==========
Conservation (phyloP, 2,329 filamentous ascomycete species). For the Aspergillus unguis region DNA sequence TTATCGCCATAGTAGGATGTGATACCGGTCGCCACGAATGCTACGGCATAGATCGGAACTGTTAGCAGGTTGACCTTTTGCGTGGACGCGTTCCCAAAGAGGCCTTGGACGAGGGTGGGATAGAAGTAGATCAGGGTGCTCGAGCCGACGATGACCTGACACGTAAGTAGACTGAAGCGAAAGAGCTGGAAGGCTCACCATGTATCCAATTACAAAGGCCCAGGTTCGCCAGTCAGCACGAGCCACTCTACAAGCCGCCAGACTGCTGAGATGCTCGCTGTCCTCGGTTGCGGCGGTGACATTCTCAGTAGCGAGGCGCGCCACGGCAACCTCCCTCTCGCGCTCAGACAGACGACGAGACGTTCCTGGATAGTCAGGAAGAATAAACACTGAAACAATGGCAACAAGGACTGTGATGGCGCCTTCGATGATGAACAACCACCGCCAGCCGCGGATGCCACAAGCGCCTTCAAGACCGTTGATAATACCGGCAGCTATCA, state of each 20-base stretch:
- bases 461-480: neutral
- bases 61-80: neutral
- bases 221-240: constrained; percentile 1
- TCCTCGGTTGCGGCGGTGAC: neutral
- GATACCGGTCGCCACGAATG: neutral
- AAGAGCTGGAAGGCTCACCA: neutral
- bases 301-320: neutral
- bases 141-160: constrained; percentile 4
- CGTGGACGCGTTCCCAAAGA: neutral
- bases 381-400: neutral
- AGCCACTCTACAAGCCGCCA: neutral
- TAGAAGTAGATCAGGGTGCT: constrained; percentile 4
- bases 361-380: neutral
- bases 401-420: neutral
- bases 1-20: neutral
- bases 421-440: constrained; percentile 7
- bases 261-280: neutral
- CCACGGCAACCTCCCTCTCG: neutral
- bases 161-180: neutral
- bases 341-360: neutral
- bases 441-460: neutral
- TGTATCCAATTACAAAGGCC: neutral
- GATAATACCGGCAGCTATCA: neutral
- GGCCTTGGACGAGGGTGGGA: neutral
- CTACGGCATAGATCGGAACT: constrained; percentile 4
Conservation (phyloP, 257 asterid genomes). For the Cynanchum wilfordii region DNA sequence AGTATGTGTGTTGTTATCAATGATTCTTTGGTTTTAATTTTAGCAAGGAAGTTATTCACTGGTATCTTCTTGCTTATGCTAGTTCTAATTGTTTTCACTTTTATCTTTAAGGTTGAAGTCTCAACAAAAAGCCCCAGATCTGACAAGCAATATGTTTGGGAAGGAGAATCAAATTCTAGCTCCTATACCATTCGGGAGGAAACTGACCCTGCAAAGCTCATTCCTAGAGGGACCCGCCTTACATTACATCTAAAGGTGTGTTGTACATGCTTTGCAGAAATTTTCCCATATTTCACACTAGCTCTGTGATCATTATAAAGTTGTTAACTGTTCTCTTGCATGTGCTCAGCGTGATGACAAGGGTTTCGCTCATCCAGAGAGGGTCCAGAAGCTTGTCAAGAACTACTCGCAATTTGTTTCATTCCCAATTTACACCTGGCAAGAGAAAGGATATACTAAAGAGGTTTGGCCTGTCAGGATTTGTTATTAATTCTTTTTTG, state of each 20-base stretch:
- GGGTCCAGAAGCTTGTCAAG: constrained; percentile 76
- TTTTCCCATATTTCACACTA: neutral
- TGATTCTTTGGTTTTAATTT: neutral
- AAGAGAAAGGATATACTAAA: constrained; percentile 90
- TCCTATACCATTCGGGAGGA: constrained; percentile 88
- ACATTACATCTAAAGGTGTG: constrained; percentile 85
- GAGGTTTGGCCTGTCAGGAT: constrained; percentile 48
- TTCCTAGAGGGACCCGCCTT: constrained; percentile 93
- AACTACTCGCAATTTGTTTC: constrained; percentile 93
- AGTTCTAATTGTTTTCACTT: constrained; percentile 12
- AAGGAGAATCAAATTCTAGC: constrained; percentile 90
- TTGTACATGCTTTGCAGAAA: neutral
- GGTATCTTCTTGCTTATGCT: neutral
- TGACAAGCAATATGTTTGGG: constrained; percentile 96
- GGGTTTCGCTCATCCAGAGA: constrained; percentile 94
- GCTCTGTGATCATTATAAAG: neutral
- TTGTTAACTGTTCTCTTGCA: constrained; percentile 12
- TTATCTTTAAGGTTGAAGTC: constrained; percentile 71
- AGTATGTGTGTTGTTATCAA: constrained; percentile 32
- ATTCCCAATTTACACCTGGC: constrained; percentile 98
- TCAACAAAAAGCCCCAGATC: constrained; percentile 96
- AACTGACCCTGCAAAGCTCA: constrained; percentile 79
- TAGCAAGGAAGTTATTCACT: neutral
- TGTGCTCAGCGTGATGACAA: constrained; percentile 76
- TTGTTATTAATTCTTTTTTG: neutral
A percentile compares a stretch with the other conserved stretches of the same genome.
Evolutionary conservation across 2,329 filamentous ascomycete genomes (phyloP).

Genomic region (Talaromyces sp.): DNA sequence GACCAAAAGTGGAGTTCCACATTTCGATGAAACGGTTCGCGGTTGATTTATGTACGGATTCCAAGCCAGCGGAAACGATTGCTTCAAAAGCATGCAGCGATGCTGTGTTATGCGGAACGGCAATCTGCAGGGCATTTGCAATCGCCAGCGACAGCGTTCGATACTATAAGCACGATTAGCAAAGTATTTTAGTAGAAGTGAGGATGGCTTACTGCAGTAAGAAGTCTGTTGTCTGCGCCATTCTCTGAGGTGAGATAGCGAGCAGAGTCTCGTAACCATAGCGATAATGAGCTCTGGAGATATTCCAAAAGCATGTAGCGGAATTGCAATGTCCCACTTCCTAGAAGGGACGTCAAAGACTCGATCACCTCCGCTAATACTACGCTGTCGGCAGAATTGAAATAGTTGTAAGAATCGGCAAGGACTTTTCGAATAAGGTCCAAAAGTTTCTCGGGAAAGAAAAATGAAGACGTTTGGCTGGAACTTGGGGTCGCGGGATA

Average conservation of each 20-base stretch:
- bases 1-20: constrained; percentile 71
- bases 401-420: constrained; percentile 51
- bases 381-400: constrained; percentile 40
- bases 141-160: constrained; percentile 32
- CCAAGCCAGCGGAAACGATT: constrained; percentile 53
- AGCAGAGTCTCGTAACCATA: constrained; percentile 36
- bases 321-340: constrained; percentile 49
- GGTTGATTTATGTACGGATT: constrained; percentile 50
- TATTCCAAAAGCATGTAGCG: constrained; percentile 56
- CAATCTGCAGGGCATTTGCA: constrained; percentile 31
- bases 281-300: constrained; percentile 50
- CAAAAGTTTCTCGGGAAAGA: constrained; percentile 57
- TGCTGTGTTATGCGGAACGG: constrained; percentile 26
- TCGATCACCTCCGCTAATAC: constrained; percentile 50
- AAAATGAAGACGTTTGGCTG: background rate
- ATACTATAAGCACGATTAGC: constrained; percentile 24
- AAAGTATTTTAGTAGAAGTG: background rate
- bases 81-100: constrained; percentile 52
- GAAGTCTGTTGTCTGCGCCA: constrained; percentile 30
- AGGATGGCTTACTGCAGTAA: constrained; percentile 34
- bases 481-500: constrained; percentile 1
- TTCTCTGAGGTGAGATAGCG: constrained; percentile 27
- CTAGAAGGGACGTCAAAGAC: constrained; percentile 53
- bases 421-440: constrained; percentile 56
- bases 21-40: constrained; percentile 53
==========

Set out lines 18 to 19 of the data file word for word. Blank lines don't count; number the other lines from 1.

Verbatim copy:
- bases 261-280: neutral
- CCACGGCAACCTCCCTCTCG: neutral